W3C home > Mailing lists > Public > www-style@w3.org > November 2008

RE: CSS3 @font-face / EOT Fonts

From: Thomas Phinney <tphinney@adobe.com>
Date: Wed, 5 Nov 2008 16:28:24 -0800
To: "www-style@w3.org" <www-style@w3.org>
Message-ID: <6D096C8718FA4241B934489A5E1CE1420118D9B1F2C4@nambx04.corp.adobe.com>

> On Wed, 5 Nov 2008, Håkon Wium Lie wrote:
> Both of these hurt Web site developers, with no apparent gain for
> either
> developers or users. I wouldn't support such a proposal.
> What's wrong with plain old TTF/OT files? They work great for
> developers,
> and they work great for users. Those are the constituents that browser
> vendors need to be looking out for. I don't really see why we would go
> out
> of our way to make things harder for developers and users just to go on
> a
> DRM fool's errand.

I agree that those are the constituents browser vendors should be looking out for. But "plain old TTF/OT files" do NOT meet the needs of developers. The logic is simple.

1) Developers (especially designer-developers) dearly want to be able to use any font at all, and they want to be able to do so legally. They value "retail" fonts and don't want to be stuck using only shareware/freeware/open-source fonts. We know this from several hundred responses to surveys aimed at end users.

2) The folks who make the retail fonts want exactly the two kinds of protections in question, which requirements are met by EOT and apparently by the compromise proposal as well. The minimum requirement seems to be: URL info in the font, plus just enough obfuscation that the font can't work in Mac or Windows without pre-processing. That minimum will get a critical mass of retail fonts available: many font makers would like a LOT MORE than this, but we could probably get > 1/2 of all retail fonts with just these two elements. We know this from spending scores of hours talking to font developers.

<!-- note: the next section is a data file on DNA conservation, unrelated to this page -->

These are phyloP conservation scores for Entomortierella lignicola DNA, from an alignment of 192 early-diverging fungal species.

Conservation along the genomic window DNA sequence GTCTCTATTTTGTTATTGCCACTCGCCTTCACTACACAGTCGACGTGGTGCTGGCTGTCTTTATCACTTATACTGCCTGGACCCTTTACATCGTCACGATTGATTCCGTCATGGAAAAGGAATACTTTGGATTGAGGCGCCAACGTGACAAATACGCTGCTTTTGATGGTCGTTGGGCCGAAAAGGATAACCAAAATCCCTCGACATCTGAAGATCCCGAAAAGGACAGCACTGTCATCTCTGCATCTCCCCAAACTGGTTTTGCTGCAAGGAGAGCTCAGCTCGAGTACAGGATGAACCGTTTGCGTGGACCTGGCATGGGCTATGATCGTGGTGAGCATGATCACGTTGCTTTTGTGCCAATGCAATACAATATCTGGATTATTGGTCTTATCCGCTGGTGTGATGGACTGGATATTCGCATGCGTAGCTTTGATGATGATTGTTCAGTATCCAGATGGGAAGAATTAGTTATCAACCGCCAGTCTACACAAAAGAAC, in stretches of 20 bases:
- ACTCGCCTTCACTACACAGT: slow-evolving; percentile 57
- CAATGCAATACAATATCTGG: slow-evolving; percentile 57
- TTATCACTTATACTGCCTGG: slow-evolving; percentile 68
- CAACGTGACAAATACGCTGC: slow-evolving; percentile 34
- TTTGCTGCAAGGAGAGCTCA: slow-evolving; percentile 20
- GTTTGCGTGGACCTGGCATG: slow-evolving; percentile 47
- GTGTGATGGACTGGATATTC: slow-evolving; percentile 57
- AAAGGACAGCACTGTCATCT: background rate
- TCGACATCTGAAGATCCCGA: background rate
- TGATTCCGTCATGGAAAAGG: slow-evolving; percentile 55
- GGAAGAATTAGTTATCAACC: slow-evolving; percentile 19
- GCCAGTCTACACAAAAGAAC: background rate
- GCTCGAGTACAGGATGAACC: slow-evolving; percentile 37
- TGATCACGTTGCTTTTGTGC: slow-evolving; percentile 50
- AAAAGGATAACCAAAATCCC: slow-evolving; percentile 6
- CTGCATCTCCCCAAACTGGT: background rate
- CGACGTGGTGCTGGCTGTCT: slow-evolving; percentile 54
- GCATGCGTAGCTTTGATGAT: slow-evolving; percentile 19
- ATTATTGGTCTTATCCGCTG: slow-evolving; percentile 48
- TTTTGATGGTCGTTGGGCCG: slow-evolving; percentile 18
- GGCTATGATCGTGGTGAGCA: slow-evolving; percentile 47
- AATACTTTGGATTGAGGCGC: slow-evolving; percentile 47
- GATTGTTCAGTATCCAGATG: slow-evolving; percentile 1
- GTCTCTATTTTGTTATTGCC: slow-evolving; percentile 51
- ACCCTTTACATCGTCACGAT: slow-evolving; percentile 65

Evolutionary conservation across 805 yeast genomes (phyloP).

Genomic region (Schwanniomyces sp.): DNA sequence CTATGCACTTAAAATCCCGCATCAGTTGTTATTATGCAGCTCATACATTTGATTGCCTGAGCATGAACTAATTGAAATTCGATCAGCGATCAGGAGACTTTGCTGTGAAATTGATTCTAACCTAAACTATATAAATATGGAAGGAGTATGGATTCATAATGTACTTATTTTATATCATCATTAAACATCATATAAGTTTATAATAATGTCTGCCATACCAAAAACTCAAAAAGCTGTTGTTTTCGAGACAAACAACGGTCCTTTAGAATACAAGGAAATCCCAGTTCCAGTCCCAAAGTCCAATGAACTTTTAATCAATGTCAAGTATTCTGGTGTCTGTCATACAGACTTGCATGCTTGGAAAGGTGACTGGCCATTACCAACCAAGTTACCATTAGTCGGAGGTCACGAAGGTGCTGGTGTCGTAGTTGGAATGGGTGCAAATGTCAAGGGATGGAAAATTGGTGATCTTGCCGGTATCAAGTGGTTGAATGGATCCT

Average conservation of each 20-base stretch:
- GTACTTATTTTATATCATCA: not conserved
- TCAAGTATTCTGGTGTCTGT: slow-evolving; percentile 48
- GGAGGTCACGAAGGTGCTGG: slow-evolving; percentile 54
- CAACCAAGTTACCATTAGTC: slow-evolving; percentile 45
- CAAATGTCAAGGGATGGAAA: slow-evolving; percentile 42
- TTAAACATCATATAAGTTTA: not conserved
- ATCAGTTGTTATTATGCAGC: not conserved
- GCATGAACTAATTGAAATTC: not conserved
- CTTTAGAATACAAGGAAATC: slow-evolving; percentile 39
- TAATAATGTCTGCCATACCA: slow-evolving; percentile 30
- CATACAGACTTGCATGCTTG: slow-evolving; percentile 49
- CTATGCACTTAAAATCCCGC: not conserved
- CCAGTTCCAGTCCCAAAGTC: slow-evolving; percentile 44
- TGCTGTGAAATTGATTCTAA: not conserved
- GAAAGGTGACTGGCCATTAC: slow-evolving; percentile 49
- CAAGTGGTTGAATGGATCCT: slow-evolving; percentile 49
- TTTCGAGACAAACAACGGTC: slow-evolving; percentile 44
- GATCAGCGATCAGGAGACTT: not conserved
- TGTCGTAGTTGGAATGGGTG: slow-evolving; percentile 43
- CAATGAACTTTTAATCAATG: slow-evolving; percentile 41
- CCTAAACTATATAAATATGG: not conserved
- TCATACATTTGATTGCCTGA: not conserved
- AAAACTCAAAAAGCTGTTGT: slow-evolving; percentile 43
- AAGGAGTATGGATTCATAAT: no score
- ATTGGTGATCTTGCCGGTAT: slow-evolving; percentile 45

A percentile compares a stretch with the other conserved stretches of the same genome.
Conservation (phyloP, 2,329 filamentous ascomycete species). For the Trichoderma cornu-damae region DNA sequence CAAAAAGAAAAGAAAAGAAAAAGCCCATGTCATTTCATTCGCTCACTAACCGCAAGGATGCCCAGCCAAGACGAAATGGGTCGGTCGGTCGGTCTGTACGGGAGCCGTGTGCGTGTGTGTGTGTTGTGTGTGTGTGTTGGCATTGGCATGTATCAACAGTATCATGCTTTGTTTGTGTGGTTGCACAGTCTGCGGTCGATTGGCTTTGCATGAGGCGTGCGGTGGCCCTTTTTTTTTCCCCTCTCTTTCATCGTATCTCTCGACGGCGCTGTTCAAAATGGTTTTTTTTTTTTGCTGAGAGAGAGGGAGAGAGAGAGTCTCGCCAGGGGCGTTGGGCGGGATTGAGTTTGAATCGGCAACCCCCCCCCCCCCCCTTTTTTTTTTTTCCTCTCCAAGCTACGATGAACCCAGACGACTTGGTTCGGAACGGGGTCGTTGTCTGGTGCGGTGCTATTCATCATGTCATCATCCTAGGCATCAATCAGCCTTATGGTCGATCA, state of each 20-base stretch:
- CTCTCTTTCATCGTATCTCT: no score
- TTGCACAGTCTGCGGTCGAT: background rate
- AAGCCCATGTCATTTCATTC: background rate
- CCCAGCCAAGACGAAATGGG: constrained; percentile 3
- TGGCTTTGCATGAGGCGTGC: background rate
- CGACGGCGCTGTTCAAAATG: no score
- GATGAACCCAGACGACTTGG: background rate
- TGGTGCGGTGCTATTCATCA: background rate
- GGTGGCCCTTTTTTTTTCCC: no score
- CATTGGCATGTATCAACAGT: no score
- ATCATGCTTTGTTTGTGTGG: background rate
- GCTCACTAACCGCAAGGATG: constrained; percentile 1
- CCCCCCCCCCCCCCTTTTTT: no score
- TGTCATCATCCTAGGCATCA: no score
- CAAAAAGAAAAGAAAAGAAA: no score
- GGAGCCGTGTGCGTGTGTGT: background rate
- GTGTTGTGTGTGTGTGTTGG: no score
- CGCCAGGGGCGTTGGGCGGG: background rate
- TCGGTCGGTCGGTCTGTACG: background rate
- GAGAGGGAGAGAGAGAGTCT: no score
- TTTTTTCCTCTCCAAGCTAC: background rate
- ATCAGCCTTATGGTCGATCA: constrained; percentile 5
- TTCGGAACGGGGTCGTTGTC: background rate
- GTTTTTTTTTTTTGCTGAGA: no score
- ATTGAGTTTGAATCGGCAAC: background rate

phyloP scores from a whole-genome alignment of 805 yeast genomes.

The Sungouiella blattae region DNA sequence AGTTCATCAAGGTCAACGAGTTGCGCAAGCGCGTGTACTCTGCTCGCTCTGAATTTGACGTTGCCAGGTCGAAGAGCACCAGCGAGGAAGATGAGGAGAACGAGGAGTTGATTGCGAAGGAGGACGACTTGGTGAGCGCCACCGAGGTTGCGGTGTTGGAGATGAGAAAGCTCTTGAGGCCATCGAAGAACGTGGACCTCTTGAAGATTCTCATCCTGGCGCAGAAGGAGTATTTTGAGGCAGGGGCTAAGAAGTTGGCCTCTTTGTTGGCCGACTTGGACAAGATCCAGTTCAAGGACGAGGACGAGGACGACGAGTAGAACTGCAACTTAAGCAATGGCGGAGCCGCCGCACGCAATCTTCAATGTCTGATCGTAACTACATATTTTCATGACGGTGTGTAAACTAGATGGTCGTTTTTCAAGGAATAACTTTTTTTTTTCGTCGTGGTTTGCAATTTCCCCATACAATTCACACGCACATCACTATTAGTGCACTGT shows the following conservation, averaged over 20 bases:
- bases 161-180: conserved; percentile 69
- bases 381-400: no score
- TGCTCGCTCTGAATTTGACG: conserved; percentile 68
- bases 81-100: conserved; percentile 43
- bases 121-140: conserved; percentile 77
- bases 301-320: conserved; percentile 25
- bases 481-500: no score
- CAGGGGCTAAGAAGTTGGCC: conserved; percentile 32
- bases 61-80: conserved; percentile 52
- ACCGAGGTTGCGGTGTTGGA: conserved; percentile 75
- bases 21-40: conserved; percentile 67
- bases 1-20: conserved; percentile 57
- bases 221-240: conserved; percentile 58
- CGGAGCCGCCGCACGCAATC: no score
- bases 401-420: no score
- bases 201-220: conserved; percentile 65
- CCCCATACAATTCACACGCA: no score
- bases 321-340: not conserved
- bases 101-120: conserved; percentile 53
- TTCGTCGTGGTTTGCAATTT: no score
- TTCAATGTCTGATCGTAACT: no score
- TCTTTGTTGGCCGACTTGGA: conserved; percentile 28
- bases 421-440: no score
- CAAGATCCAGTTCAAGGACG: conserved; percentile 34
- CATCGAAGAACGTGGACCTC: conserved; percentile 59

So, if you want to meet the needs of web developers, you need to satisfy the requirements of the folks who make the majority of retail fonts out there, which means exactly these two elements you are so unexcited about.

> Attempts to "protect" the licenses of font developers are doomed, just
> like attempts to protect audio and video -- and we're not even remotely
> talking about something anywhere NEAR as effective as BD+ or AACS. If
> browsers were to support a standard format whose exclusive goal was to
> make TTFs only work on Web browsers and only work with certain domains,
> I
> predict that within days, there would be automated tools to strip these
> restrictions and convert the files into plain TTF files.

Could be. But the concern of most font makers is not keeping fonts locked in a perfect vault, just keeping the strong majority of users honest. I personally, and folks from most font foundries, believe that even light obfuscation which requires some special tool to break it, will achieve that goal.

If people want to actively pirate fonts and strip DRE information out of them, they can and will. But having such info in the fonts there means that people will have to knowingly do something that most people think is wrong, and experience (PDF, SWF) and survey data both suggest that most people won't go so far.

You know this position, underlying beliefs and survey results from previous discussions, including the panel you, Bert, Si and I were on at the ATypI conference in St Petersburg. You can deny the validity of this viewpoint if you like, but it seems odd for you to ask " What's wrong with plain old TTF/OT files?" as if you haven't heard these arguments articulated repeatedly (though perhaps not on this list).

> DRM is evil. Easily-circumvented DRM is pointless and evil.

I believe this isn't DRM, but DRE (and even more so in the new "compromise proposal"). But of course calling it DRM makes it easier for W3C folks to have a knee-jerk reaction against it.


Received on Thursday, 6 November 2008 00:29:02 UTC

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